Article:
Gregory Stephanopoulos’ research makes it possible to use biology to produce products such as medicine, biochemicals, bioplastic and biofuels.

Gregory Stephanopoulos receives the 2017 Novozymes Award in Biochemical and Chemical Engineering for his work in biological systems.
The Award is made to a distinguished Chemical or Biochemical Engineer, and includes a trophy and monetary prize of 100, 000 Danish kroner (USD 16.000).

Stephanopoulos is Professor at the Massachusetts Institute of Technology (MIT). He has for many years researched into the field of systems biology, which seeks to describe biological systems through mathematical models and data.

“The knowledge Gregory Stephanopoulos contributes is unique, and his work has laid the foundations for how we understand biological systems and what affects them,” says Claus Crone Fuglsang, Senior Vice President of Research and Technology at Novozymes. “His research has also laid the foundation for using biology to produce various products.”

Microbes and fungi are found everywhere in nature. With a little help from biotechnology, these microorganisms can be optimized for use in a variety of end markets like detergents, beer brewing, baking, bioenergy and pharmaceuticals, helping reduce the need for traditional oil-based chemicals.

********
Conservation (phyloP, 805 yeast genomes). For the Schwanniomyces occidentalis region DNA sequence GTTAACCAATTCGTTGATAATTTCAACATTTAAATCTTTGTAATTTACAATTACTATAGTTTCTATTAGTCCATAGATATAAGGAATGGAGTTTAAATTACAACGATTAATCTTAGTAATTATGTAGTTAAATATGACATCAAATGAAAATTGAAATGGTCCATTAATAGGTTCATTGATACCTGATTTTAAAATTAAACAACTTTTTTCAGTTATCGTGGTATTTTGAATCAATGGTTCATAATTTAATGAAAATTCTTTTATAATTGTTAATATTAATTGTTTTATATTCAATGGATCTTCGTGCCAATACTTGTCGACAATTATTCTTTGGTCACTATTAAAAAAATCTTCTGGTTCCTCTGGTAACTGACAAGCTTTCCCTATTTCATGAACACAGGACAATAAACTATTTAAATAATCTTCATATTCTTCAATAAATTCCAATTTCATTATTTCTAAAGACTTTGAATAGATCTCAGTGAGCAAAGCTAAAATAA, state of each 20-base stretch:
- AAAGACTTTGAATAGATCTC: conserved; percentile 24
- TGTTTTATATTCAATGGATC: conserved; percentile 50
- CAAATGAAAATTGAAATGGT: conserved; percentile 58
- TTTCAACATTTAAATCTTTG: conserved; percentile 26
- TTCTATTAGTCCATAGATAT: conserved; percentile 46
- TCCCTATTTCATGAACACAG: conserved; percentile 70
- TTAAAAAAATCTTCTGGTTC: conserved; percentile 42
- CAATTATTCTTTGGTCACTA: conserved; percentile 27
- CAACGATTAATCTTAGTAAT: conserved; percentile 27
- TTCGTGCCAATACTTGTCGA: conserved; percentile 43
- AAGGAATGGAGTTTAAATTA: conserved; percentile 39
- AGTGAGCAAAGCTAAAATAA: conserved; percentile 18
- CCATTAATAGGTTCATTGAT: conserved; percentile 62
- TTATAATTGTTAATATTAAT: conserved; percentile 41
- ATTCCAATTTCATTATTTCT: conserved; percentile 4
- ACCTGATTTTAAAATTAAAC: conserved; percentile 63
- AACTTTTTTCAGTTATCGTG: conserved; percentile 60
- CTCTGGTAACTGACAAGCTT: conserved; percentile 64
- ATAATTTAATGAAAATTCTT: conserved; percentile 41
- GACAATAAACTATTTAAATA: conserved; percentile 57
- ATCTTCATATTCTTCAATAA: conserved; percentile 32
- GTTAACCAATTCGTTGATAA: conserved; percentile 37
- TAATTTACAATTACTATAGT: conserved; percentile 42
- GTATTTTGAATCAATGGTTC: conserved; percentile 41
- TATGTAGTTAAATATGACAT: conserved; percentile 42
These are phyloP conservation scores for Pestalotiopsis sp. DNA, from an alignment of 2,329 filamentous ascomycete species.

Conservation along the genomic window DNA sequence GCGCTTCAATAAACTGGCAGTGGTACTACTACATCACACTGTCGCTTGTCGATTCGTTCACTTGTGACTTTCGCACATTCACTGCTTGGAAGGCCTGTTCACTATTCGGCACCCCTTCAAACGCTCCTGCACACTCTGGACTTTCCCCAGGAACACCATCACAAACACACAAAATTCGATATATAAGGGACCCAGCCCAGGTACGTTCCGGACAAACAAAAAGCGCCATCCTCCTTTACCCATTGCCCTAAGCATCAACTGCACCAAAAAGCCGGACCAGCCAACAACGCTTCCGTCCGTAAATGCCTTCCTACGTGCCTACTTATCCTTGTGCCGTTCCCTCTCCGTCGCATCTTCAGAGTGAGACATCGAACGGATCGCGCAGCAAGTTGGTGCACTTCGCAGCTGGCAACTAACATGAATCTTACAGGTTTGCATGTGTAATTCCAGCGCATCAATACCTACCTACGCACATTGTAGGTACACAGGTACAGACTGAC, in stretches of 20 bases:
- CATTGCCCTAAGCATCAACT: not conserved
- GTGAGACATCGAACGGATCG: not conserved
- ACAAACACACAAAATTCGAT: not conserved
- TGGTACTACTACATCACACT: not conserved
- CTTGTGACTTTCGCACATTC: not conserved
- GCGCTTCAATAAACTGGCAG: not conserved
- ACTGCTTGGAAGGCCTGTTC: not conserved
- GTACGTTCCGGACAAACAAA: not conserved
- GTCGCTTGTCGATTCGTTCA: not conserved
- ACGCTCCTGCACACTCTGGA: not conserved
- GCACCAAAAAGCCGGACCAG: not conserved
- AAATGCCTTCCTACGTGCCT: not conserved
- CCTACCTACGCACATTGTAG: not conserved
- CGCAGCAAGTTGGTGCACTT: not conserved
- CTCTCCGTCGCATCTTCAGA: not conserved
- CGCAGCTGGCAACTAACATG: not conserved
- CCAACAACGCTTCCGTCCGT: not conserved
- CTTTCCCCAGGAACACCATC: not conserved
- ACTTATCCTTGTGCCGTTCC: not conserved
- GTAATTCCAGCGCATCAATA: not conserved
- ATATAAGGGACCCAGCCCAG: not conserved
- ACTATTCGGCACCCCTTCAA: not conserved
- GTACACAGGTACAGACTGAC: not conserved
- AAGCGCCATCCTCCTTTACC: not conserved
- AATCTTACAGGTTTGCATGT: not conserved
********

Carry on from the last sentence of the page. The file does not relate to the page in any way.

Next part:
“We honor Gregory Stephanopoulos because his work contributes to using biology to solve some of the world’s biggest issues, such as rising greenhouse gas emissions and other challenges linked to climate change,” says Claus Crone Fuglsang.
Gregory Stephanopoulos will receive the award at a ceremony on Friday, Dec. 8, from 10.30-13.00 CET. The ceremony takes place at the Novo Nordisk Foundation Center of Biosustainability at the Technical University of Denmark, Kemitorvet 220, 2800 Kgs. Lyngby.

The Novozymes Award in Biochemical and Chemical Engineering is awarded annually. It recognizes an extraordinary engineering or technological effort that promotes biochemical and chemical engineering development.

Previous recipients of the Award include Professor Emeritus John Villadsen, Technical University of Denmark (DTU) and Professor Bernhard Palsson, DTU and University of California, San Diego (UCSD).